Get the best value out of your hotel points by booking low-end or luxury rooms

21/12/2023

After saving up your points and miles to redeem for your dream vacation, you want to ensure you are getting the best value. AT TPG, we’ve created points and miles valuations to help you better understand the average value your rewards are worth.

When it comes to booking a hotel room, there are a healthy number of ways to get huge value for your points, such as:

  • Redeeming your points for a specified number of consecutive award nights to achieve a “bonus” free night (five nights with Marriott and Hilton, and four nights with IHG when you also hold an IHG credit card)
  • Using your hotel points to reserve hotel rooms at events like the Super Bowl and the Indy 500 when rates are cripplingly surcharged
  • Book activity-specific locations during peak dates — such as ski resorts in January, St. Patrick’s Day in Dublin, etc.

However, there’s one philosophy you can follow to almost guarantee yourself a great deal every time. Keep reading to find out the best ways to use hotel points to (almost always) get outsize value.

Related: How (and why) you should earn transferable credit card points in 2024

Book low-end or luxury hotels with points

Here are the current TPG valuations for the most popular hotel chains:

  • Marriott: 0.84 cents per point, on average
  • Hilton: 0.6 cents per point, on average
  • Hyatt: 1.7 cents per point, on average
  • IHG: 0.5 cents per point, on average

All but Hyatt has abandoned an award chart, as loyalty programs have migrated the way of “dynamic award pricing.” That basically means hotels will charge you whatever they feel like, with cash prices and demand likely contributing to the award price.

Still, as a rule of thumb (there are certainly exceptions), you’ll get significantly more value than the figures listed above by redeeming your points for either the absolute cheapest or the most expensive hotel you can find.

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For example, there are almost 200 Marriott hotels in the Dallas area. Here are the lowest award prices for a random date in November.

MARRIOTT.COM

The cheapest rate is at the Courtyard Dallas-Fort Worth/Bedford. You’ll pay 12,000 points per night for a room selling for $131. That’s a value of 1.09 cents per Marriott point. Since TPG values ​​Marriott points at 0.84 cents apiece, it’s not a spectacular redemption but is significantly better than more middle-of-the-road hotels like the Renaissance Dallas Richardson Hotel. This hotel charges 23,000 points for a night costing $124, a below-average value of 0.54 cents per point. Let’s scroll down the page to examine the opposite end of the award price gamut.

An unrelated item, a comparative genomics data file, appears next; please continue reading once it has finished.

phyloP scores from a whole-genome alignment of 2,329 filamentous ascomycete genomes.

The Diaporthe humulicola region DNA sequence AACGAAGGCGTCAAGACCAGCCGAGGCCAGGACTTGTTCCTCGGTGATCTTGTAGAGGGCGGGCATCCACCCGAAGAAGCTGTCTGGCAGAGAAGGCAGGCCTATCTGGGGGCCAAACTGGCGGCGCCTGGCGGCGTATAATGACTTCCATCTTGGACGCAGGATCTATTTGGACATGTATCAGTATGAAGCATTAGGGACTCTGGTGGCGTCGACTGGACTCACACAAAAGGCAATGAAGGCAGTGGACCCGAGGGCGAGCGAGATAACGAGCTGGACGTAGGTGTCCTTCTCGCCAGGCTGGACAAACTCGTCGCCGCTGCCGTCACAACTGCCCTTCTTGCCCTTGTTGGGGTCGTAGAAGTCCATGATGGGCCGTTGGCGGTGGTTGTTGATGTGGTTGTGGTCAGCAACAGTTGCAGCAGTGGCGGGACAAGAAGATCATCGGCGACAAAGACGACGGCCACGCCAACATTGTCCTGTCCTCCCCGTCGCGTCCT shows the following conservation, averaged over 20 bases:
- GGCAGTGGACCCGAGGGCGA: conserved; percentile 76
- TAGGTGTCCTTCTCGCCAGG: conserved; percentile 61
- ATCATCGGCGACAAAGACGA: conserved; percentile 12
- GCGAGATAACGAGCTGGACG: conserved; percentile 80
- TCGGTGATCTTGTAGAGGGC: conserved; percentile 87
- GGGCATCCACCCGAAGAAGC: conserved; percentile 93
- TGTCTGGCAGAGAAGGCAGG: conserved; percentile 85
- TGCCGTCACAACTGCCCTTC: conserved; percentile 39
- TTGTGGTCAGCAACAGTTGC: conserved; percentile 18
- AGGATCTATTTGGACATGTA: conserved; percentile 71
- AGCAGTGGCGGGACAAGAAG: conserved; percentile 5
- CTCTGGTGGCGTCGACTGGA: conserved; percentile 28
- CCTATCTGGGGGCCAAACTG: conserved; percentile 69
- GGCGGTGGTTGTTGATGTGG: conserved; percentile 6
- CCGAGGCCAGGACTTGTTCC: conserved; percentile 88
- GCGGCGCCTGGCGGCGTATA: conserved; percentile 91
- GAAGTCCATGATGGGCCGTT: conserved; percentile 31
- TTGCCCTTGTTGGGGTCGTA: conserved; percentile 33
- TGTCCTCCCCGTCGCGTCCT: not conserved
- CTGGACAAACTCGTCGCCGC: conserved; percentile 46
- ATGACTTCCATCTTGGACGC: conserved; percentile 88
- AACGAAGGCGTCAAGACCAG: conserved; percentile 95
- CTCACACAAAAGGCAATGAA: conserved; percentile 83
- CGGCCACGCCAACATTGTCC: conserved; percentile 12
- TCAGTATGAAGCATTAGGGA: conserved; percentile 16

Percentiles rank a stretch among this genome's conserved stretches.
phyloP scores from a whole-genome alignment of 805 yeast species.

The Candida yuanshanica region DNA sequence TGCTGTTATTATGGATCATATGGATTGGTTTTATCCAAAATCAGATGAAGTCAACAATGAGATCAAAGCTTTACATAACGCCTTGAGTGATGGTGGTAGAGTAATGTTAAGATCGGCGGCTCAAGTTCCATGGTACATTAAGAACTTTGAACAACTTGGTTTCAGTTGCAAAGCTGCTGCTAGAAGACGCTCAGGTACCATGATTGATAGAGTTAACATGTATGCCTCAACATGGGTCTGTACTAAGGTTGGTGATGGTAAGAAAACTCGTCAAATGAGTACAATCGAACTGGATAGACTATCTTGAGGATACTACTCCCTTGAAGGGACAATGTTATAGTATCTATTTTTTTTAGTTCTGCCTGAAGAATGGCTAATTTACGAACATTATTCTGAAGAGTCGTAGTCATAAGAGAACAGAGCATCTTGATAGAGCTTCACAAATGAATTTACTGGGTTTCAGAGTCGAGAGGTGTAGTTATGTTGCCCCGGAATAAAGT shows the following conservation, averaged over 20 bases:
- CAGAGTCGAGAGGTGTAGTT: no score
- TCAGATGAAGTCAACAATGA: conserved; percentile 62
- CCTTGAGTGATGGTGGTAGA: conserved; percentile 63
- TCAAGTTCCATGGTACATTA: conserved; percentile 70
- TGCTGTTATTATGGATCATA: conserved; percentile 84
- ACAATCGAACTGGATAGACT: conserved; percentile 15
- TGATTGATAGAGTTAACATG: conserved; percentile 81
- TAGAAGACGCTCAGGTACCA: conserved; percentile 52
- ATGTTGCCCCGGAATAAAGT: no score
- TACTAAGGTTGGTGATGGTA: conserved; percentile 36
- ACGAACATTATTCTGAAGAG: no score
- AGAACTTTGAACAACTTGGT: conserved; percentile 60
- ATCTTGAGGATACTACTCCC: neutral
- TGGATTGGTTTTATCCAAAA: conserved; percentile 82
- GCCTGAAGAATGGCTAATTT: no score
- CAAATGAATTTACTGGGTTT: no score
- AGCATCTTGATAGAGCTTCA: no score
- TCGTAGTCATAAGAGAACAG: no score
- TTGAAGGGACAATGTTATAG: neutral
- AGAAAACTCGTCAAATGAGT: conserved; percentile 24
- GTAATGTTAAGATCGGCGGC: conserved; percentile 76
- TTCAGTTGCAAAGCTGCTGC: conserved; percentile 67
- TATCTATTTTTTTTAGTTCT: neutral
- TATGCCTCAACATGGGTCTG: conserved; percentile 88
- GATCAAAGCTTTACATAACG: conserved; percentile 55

MARRIOTT.COM

The JW Marriott Dallas Arts District costs 43,000 points for a night that otherwise costs $564 — providing a value per point of 1.31 cents. And The Ritz-Carlton, Dallas costs 87,000 points for a $1,042 night, yielding a value of 1.2 cents per point. As you can see, the best value for redeeming your points for hotel stays tends to exist when booking super-cheap or luxury hotels.

Related: What are the best hotel rewards programs in the world?

How to book hotel award stays

If you know the destination you’re after, head to the hotel website where you plan to book. For this example, let’s use Hyatt.

First, enter the location and desired travel dates. Make sure to click the “Use Points” box located below the dates.

HYATT.COM

Then, on the results page, you can use the filter menu to sort available hotels by award price. Make your selection and click “Apply.”

HYATT.COM

We can now see all available hotels. There aren’t many in Zurich, which makes this example all the more potent.

HYATT.COM

The Park Hyatt Zurich, a bucket list hotel, costs 40,000 points per night, or $864. That equates to 2.16 cents per point — a considerable 0.46 cents more than TPG’s reasonable redemption value of 1.7 cents a piece. The cheapest hotel on the list, the Lindner Hotel Oberstaufen Parkhotel, costs 12,000 points per night, or $276. This gives you a value per point of 2.3 cents per point; that’s 0.6 cents higher than TPG’s estimated value of Hyatt points.

The two middle-of-the-road hotels offer 1.16 and 1.66 cents per point, both of which are below TPG’s estimated average value.

Bottom line

To squeeze the most value from your hotel points, try to stick to either the cheapest award prices at unmemorable hotels or the most luxurious resorts you can find. The middle-of-the-road hotels are where there is generally less value.

This is in large part because you hardly see a hotel priced under $100 nowadays — but award prices go as low as 5,000 points. Any hotel you find for 5,000 points is almost guaranteed to be a steal.

Likewise, the most luxurious resorts can easily cost $1,000 per night. Even a sky-high award price will likely yield a good value for such exorbitantly priced hotels.

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